Published on Mon Jul 12 2021

Substrate recognition determinants of human eIF2α phosphatases

Hodgson, G., Andreeva, A., Bertolotti, A.

In mammals, the levels of eIF2 phosphorylation are set through the antagonistic action of four protein kinases and two heterodimeric protein phosphatases. Attempts at reconstituting recombinant holophosphatases have generated two models. We show that substrate recruitment is encoded

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Abstract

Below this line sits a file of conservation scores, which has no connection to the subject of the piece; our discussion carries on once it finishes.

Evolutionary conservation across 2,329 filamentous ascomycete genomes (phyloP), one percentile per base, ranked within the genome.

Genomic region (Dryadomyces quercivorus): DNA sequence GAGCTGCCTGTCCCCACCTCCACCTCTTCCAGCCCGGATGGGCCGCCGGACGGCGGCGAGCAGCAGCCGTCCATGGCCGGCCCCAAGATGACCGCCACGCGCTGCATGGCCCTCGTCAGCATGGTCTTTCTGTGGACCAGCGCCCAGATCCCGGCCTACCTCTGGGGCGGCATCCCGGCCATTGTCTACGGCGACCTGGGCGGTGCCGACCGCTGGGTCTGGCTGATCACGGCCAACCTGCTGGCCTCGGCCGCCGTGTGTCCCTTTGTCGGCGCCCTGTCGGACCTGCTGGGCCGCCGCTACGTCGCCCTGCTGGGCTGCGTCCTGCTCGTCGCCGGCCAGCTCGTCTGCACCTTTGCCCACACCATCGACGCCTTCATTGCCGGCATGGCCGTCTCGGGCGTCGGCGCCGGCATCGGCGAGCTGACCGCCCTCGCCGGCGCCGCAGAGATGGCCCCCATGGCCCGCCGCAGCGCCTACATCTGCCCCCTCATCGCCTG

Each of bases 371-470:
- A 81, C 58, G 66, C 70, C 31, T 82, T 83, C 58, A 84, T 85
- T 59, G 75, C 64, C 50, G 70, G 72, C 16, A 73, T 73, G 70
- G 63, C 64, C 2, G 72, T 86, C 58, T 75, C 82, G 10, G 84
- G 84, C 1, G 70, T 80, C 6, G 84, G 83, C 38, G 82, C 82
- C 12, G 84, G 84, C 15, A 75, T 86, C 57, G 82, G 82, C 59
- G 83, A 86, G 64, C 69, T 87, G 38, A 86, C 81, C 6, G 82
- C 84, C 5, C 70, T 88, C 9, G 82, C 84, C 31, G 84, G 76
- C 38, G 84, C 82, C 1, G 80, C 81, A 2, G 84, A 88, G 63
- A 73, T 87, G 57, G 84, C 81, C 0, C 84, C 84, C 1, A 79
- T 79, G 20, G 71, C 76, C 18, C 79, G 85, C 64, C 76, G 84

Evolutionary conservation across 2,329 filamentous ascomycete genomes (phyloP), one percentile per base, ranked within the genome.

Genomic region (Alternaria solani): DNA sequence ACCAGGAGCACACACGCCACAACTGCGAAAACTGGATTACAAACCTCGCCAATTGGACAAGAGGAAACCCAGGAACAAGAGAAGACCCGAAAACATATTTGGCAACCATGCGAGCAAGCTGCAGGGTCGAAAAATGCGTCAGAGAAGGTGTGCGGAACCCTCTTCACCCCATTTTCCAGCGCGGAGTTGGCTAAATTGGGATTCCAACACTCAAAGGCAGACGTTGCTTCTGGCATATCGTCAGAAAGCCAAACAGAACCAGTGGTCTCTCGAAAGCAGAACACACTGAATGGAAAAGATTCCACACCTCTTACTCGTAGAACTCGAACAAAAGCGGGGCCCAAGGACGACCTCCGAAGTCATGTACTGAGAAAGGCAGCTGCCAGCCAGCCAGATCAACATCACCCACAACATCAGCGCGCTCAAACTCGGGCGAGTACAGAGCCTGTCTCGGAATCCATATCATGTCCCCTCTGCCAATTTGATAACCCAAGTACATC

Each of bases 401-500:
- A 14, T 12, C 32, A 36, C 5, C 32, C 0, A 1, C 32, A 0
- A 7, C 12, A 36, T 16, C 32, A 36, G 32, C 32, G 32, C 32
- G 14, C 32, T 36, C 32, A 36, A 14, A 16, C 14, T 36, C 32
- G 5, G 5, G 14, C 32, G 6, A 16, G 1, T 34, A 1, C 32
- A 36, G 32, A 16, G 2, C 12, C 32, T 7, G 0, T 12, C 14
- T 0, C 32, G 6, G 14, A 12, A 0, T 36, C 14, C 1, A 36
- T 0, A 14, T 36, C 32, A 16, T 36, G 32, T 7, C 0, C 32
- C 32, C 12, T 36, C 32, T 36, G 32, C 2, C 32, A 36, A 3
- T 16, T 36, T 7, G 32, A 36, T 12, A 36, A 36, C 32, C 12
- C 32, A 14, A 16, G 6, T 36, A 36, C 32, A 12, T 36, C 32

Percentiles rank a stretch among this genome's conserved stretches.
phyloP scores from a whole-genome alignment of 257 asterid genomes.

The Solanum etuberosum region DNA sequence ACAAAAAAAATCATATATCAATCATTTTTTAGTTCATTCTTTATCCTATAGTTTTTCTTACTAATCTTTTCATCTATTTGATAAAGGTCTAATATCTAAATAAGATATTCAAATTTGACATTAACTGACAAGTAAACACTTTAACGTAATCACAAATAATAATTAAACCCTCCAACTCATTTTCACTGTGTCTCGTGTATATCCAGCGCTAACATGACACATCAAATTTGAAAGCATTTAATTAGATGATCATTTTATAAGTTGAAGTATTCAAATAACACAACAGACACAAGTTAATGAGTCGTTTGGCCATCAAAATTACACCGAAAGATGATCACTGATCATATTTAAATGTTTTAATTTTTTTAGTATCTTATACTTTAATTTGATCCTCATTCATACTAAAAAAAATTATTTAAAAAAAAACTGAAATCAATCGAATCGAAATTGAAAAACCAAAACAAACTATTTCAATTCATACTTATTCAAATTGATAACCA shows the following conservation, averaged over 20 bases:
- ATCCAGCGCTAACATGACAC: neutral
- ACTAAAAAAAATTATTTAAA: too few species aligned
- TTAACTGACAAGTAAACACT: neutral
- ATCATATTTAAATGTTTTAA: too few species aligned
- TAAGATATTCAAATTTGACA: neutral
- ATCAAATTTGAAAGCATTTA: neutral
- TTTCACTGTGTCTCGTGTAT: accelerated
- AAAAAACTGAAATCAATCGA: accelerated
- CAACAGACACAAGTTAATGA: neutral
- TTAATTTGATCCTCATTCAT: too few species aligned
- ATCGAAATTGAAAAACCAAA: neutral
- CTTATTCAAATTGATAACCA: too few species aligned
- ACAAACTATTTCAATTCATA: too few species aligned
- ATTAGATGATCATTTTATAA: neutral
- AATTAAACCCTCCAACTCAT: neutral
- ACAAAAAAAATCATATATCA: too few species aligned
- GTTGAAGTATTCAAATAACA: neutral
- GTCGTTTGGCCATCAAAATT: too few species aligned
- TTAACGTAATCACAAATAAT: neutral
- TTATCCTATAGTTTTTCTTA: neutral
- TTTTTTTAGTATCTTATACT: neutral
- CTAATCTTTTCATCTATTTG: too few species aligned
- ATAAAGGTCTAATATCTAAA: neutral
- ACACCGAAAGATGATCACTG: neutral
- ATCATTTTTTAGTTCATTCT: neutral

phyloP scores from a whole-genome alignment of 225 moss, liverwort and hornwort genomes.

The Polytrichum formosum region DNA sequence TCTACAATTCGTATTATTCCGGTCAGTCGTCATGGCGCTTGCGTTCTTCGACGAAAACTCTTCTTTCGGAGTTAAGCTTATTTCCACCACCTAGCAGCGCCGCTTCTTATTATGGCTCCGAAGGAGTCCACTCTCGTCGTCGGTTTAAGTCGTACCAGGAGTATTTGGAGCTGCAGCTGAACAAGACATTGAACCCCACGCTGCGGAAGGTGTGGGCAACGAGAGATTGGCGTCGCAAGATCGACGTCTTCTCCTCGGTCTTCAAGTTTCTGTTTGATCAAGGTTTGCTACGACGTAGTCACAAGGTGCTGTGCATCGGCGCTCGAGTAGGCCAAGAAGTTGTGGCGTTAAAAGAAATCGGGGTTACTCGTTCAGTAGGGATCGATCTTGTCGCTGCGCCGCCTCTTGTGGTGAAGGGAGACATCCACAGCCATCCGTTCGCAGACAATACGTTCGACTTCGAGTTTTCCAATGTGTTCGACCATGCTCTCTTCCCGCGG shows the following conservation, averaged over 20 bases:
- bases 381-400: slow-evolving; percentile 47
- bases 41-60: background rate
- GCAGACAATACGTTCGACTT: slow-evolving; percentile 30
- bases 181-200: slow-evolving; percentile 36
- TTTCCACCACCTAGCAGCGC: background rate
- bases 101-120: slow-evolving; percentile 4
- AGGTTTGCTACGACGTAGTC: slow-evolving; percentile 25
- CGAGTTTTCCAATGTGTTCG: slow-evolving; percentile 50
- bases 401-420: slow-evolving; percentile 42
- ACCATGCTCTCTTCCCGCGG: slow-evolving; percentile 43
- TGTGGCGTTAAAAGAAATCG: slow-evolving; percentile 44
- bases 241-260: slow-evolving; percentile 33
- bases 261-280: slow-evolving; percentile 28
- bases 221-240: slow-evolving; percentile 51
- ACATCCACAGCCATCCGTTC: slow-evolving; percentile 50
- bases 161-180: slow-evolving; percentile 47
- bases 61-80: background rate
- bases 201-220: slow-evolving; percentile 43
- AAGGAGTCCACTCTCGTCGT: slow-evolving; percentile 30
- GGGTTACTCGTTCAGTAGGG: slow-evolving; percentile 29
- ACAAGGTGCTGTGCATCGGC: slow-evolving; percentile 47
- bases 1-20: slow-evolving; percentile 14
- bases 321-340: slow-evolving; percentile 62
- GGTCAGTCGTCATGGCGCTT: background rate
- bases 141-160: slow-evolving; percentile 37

Phosphorylation of the translation initiation factor eIF2 is a rapid and vital cellular defence against many forms of stress. In mammals, the levels of eIF2 phosphorylation are set through the antagonistic action of four protein kinases and two heterodimeric protein phosphatases. The phosphatases are composed of the catalytic subunit PP1 and one of two related non-catalytic subunits, PPP1R15A or PPP1R15B (R15A or R15B). Attempts at reconstituting recombinant holophosphatases have generated two models, one proposing that substrate recruitment requires the addition of actin, whilst the second proposes that this function is encoded by R15s. The biological relevance of actin in substrate recruitment has not been evaluated. Here we generated a series of truncation mutants and tested their properties in mammalian cells. We show that substrate recruitment is encoded by an evolutionary conserved region in R15s, R15A325-554 and R15B340-639. Actin does not bind these regions establishing that it is not required for substrate recruitment. Activity assays in cells showed that R15A325-674 and R15B340-713, encompassing the substrate-binding region and the PP1 binding-region, exhibit wild-type activity. This study identifies essential regions of R15s and demonstrates they function as substrate receptors. This work will guide the design of future structural studies with biological significance.